Dean Broyles ’89 grew up in Europe, where his father directed youth ministries. “That rich cultural experience protected me from the unhealthy aspects of American culture,” he says. “When I came back, I could see it more objectively.” In college, he majored in sociology and minored in religious studies, praying for God’s direction in his life. “Learning to integrate faith with learning was important for me, as were activities such as Potter’s Clay and Asia Project ’88,” he says.
Dean worked for several years as a youth director at Santa Ynez Presbyterian Church. “I enjoyed it,” he says.“Youth ministry is in my blood.” But he found his calling in a completely different field. In a telephone conversation with his father, Dean joked, “Maybe I should be a lawyer.” His father replied, “Maybe you should—you’d be a fine lawyer.” Within hours, Dean realized he could be passionate about fighting for religious liberties. He decided to enroll at Regent University School of Law to study constitutional law and prepare to defend religious freedom. He had two weeks to study for the Law School Admission Test and did well enough to get admitted. He and his wife, Shona Lewis Broyles ’90, moved to Virginia, and she taught elementary school there. “Shona is the most important gift Westmont and God provided,” he says.
The critical thinking and communication skills he learned at Westmont helped him in law school, Dean says. An internship with the National Legal Foundation, which promotes religious liberty, gave him valuable experience, and Jay Sekulow of the American Center for Law and Justice mentored him. After Dean graduated, he and Shona moved to San Diego, where he established his own legal practice, specializing in general litigation and business matters. She teaches at the charter school two of their three adopted children attend.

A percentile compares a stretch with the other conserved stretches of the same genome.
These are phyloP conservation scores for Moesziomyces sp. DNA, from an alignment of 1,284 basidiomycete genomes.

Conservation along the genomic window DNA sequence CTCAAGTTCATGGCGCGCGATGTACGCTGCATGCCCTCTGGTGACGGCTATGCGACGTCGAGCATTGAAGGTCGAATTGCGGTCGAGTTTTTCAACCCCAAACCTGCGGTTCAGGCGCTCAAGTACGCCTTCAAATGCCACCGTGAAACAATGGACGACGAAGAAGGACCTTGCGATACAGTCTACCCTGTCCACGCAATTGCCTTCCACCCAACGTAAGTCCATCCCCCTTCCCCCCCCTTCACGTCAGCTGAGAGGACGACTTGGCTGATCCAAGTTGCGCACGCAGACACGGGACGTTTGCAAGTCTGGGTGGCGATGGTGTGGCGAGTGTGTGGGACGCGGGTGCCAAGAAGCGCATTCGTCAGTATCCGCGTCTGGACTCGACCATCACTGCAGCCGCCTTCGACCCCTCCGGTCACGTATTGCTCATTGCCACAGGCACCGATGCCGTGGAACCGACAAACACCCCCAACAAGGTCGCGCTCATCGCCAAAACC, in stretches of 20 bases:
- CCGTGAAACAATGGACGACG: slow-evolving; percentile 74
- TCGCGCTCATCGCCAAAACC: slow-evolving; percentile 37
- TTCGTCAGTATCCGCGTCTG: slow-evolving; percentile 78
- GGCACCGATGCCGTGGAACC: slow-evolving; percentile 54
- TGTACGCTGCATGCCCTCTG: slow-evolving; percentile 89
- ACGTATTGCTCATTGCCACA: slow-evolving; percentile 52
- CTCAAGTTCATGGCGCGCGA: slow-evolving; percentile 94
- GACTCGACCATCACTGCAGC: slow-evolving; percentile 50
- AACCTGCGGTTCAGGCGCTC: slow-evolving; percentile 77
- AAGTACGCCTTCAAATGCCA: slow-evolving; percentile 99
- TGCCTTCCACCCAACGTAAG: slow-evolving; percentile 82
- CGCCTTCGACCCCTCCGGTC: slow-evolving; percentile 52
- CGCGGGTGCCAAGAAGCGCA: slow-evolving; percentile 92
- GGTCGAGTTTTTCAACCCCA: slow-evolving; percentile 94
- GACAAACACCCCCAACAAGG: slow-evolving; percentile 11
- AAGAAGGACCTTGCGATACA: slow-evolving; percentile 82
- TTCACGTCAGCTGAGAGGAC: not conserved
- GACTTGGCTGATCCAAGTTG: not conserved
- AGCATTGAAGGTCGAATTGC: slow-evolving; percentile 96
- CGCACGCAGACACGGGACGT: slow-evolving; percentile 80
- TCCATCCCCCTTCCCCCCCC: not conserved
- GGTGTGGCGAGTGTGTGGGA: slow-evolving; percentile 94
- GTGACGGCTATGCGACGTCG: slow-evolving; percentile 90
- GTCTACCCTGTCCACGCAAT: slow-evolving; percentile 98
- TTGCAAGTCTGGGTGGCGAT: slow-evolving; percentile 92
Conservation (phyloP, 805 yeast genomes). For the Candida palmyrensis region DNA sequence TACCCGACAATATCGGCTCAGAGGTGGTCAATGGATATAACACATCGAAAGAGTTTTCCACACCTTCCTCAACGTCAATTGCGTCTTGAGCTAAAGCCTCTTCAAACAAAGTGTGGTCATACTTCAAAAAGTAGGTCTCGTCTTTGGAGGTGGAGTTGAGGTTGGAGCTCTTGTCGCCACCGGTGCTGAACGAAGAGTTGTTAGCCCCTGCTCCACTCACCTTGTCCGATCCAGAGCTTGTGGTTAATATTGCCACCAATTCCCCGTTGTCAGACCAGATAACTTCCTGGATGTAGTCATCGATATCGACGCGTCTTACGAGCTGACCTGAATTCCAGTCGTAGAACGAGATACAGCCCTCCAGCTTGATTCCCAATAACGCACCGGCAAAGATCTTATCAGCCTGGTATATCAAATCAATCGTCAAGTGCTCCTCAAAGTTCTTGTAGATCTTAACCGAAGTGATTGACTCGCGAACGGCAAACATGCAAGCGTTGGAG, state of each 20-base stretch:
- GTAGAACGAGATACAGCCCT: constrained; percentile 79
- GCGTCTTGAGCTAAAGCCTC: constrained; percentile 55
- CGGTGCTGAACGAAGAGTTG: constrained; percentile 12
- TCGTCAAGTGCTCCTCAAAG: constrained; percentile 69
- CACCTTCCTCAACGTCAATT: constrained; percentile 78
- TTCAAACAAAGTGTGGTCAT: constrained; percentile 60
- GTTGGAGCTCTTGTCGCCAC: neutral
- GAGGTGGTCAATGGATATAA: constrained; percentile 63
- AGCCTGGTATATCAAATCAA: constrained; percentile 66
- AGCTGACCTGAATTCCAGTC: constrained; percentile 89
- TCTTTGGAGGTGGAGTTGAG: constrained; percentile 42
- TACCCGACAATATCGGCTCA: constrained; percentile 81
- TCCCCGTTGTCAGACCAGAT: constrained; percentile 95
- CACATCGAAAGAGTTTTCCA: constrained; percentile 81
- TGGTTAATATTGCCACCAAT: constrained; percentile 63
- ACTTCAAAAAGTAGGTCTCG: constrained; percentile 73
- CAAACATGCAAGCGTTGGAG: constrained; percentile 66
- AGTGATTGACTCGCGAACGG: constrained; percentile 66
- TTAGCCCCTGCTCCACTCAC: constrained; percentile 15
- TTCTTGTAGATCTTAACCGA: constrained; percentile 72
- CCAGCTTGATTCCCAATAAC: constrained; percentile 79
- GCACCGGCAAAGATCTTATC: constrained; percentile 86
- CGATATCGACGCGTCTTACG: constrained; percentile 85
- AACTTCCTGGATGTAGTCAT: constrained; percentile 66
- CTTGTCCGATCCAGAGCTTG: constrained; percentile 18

Dean started doing pro-bono work for the Alliance Defense Fund (now the Alliance Defending Freedom) and enrolled in their national litigation academy. His first big case, Sturm vs. U.S. Navy, challenged a quota system for Navy chaplains that discriminated against evangelicals. The suit led the Navy to promote Dean’s client, give him retroactive back pay and change their practice.
In 2007, Dean established the National Center for Law and Policy (www.nclplaw.org) to promote religious liberty, and he now devotes most of his time to this work. “I’m seeing a lot more discrimination and intolerance against Bible-believing Christians,” he says. “I defend Christians whose rights have been violated. There’s a lot of ignorance about the law; separation of church and state doesn’t mean the eradication of religion. Our goal is to keep the doors open for the spread of the gospel of Jesus Christ.”
The center seeks to support students, churches, families and the unborn and pursues cases involving religious land use, expression in the public square and equal access for individuals and groups. For example, Dean represents parents who object to the introduction of Hindu-based yoga in the public schools and street evangelists who experience harassment.
His booklet, “Pastors, Pulpits & Politics: The Case for Clear Biblical Moral Teaching,” provides practical legal advice and challenges pastors to stand up for their faith. “Cultural pressures are squeezing pastors into the mold of the world,” Dean says. “One of my missions in life is to help pastors be bold and speak the truth from the Bible. We are letting the culture dictate what we do and say rather than the Bible. We should be speaking the truth in love.”